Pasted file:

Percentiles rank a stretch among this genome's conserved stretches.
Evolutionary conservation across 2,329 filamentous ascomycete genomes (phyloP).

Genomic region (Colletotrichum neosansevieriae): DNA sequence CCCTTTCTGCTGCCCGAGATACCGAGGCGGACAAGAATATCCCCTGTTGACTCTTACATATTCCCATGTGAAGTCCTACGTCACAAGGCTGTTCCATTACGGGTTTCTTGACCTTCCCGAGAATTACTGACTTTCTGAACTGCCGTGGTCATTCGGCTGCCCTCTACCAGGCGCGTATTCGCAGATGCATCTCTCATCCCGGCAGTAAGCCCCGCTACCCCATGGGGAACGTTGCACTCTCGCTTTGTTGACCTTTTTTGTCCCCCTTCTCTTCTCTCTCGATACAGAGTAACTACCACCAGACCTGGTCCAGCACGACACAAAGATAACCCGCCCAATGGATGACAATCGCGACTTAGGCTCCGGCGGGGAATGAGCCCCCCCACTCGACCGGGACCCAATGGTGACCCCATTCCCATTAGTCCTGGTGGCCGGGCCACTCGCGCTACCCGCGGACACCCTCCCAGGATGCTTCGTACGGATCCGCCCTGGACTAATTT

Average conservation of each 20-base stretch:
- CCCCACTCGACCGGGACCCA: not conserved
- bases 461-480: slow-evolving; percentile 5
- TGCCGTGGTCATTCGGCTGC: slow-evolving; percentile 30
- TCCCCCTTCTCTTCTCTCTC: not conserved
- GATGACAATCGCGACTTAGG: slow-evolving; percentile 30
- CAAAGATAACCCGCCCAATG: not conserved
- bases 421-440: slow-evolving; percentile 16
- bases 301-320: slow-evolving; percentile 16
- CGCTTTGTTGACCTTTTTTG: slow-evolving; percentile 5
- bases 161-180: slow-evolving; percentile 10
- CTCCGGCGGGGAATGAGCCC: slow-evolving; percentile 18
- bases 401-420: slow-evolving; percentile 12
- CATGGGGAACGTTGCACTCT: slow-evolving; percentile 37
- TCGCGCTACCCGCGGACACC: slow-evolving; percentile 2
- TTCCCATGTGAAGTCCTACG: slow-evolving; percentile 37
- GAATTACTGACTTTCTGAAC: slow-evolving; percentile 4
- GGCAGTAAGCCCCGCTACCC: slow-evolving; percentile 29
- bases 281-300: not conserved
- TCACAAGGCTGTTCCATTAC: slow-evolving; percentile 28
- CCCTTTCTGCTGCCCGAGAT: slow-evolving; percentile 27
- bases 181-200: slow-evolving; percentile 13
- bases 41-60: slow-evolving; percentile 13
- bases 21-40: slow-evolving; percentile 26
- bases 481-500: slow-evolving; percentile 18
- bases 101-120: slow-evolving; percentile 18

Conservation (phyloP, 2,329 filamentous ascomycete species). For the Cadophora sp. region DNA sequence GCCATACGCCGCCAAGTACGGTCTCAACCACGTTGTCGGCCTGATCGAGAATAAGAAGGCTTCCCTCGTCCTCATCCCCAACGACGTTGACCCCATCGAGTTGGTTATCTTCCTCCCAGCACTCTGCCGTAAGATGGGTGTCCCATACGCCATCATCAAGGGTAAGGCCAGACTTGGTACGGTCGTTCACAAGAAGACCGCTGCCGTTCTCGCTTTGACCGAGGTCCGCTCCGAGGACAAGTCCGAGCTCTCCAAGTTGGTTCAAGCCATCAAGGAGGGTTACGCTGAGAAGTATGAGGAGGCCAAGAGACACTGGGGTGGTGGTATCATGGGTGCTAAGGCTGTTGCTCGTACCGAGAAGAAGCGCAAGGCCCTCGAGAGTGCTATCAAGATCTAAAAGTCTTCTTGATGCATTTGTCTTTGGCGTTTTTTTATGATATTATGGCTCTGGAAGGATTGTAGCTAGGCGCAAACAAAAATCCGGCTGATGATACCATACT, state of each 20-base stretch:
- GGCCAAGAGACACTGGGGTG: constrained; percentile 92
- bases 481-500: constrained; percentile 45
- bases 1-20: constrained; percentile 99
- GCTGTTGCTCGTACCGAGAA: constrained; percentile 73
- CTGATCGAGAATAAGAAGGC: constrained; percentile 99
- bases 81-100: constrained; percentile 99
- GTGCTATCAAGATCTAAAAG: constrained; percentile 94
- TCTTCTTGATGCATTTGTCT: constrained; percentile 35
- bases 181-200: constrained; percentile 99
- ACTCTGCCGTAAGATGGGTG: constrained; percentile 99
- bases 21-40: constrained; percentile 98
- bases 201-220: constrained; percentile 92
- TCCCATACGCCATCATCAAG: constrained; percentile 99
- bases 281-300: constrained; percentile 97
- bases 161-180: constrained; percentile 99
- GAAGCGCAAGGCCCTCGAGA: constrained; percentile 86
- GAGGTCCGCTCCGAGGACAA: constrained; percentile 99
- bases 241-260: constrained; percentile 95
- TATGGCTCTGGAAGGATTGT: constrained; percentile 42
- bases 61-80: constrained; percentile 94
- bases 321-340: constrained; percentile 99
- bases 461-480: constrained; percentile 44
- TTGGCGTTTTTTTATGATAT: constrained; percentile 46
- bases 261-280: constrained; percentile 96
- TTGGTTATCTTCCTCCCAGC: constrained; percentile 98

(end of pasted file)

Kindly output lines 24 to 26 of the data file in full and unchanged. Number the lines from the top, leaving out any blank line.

- CCCTTTCTGCTGCCCGAGAT: slow-evolving; percentile 27
- bases 181-200: slow-evolving; percentile 13
- bases 41-60: slow-evolving; percentile 13